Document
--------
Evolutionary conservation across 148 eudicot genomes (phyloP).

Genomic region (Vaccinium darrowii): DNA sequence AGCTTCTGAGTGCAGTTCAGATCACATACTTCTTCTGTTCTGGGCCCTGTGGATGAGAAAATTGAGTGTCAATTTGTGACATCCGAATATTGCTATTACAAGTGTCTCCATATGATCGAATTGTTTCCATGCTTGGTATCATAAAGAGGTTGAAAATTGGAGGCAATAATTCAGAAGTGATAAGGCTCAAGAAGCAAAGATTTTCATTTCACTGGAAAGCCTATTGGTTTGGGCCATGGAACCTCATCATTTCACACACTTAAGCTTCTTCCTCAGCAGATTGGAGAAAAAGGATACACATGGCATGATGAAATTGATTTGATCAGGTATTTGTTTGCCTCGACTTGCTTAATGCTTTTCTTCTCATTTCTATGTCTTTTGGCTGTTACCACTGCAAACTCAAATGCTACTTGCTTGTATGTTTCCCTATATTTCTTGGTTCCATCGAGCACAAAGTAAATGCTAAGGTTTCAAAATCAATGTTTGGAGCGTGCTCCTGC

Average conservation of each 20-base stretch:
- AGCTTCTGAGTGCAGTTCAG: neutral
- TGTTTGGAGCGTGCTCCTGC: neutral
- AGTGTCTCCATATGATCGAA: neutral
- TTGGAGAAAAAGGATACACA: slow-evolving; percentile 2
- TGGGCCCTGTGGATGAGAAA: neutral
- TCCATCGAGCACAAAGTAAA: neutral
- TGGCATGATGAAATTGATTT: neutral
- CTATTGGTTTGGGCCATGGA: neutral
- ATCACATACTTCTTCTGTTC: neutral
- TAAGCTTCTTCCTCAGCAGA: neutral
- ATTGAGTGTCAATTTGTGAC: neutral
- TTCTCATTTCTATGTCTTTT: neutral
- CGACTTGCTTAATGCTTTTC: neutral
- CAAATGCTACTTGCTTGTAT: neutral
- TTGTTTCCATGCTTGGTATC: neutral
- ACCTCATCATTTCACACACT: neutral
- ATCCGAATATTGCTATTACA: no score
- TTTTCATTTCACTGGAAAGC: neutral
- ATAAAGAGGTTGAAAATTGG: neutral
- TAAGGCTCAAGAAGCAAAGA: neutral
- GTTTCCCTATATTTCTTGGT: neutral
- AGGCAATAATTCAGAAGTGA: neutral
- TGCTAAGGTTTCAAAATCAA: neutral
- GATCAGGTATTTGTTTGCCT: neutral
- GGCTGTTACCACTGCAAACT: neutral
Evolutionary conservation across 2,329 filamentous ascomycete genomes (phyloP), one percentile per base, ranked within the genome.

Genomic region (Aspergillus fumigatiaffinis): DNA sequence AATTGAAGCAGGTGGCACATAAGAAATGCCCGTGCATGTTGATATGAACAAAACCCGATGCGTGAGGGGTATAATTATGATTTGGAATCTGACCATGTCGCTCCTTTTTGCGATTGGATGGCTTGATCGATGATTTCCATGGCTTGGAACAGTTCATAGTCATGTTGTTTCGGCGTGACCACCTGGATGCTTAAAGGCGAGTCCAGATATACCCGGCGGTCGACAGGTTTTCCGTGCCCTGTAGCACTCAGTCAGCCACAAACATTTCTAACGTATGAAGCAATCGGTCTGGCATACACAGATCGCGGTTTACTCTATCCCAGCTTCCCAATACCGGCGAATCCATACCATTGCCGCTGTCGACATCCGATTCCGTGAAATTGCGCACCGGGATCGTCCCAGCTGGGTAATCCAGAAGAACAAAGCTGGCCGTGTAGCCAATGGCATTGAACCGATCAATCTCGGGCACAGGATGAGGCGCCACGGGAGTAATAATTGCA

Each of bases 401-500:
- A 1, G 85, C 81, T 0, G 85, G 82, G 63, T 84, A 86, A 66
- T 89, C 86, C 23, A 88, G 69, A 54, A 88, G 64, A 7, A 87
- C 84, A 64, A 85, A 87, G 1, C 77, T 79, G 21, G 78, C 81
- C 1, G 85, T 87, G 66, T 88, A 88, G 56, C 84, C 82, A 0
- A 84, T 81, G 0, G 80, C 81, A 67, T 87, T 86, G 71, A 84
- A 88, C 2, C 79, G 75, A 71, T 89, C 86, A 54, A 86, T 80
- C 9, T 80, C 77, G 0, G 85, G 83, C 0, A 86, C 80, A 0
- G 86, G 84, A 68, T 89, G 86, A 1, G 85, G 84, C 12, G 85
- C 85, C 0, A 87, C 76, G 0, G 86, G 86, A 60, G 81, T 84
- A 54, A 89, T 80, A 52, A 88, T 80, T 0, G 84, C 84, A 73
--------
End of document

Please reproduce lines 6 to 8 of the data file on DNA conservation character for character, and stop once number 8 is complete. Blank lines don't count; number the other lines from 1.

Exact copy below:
- AGTGTCTCCATATGATCGAA: neutral
- TTGGAGAAAAAGGATACACA: slow-evolving; percentile 2
- TGGGCCCTGTGGATGAGAAA: neutral